McDonald’s is fighting on select fronts and is succeeding. To combat the pasting its food has received on social media, McDonald’s has chosen to go to battle in the arena where the damage was done. McDonald’s has used social media to make a foray into transparency. Its “Our Food. Your Questions” has attracted more than 31 million social media views, outdistancing successes the campaign has enjoyed in other countries.
On the other hand, attempts at changing perception also have hurt McDonald’s. Adding healthier items to its menus, some argue, has damaged one of McDonald’s’ hallmarks, fast service.
This leads to the thought that perhaps part of Easterbrook’s resuscitation plan should include McDonald’s embracing its image. “We’re a hap, hap, happy place offering good-tasting food that perhaps is not the healthiest choice, but who cares? We serve you quickly, inexpensively and in a clean, kid-friendly atmosphere.”
For years PR pros have advocated a version of this prescription, even in the volatility of the digital age—have a sense of humor about your brand, own your image. In a situation where your brand is the punch line of jokes on social media, if they constitute a relatively minor threat, you could do worse than to laugh, Ivan Ristic counseled recently.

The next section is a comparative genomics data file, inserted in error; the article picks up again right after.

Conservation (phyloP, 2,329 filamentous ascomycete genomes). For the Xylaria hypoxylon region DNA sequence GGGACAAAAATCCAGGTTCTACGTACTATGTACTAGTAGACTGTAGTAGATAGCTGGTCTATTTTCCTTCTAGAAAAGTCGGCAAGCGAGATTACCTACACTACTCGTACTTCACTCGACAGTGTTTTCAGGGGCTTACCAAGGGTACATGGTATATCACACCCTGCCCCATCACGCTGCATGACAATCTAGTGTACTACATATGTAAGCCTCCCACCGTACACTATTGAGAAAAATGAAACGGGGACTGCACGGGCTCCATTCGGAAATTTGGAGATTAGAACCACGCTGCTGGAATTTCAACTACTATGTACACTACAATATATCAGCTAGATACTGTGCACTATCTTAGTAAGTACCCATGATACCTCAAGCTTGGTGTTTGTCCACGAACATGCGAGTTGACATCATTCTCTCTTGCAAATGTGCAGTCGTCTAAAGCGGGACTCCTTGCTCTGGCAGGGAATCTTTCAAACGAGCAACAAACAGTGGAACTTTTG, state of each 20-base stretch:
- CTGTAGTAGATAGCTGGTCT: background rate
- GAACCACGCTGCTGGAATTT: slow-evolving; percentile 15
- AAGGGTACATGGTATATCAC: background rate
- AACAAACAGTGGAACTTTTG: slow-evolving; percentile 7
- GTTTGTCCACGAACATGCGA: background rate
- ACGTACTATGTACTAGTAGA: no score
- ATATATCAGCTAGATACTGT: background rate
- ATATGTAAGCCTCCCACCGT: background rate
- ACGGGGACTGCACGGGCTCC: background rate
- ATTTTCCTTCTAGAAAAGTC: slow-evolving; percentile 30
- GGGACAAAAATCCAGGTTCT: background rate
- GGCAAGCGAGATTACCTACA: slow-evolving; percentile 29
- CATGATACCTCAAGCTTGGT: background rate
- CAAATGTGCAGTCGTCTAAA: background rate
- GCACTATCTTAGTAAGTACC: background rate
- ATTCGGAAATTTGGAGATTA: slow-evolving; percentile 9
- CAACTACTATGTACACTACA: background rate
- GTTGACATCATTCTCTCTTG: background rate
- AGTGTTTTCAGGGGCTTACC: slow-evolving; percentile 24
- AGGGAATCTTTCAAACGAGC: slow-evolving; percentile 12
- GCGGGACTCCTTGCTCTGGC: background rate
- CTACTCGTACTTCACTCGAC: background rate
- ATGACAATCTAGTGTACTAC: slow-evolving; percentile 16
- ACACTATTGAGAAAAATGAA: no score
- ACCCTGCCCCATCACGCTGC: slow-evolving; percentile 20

Healthy Eating or Pass the Coke?
Yet the McDonald’s case may be different. There’s deep, well-documented resentment against McDonald’s on several fronts and healthy eating indeed has risen in the public’s awareness, else Coca-Cola wouldn’t be reeling also.
Still, Americans have a long way to go before we can be said to be healthy eaters. We may be health-conscious, ie, we know we are ingesting too much sodium, fat, sugar and calories and getting too little exercise. For some reason, however, those misgivings recede quickly as we devour a few more of those delicious French fries and slurp an icy, cold Coke.
Another thing to consider, with all the moaning and groaning about lower sales and reduced income for McDonald’s and Coca-Cola, Americans likely will drink more than 100 servings of Coke this year and McDonald’s boasts a consistent average of selling 75 burgers per second worldwide. These brands are not going away soon.
Still, it won’t be easy for McDonald’s and Easterbrook to laugh at and accept the perception of the brand as a purveyor of unhealthy fare. As noted above, sales are down. Shareholders and franchisees, owners of 80% of McDonald’s restaurants, are looking to Easterbrook for solutions. Of course this could be a situation for PR and communication pros to come to the fore, crafting a strategy where McDonald’s embraces its unhealthy image, but in a subtle, constructive way that helps boost sales.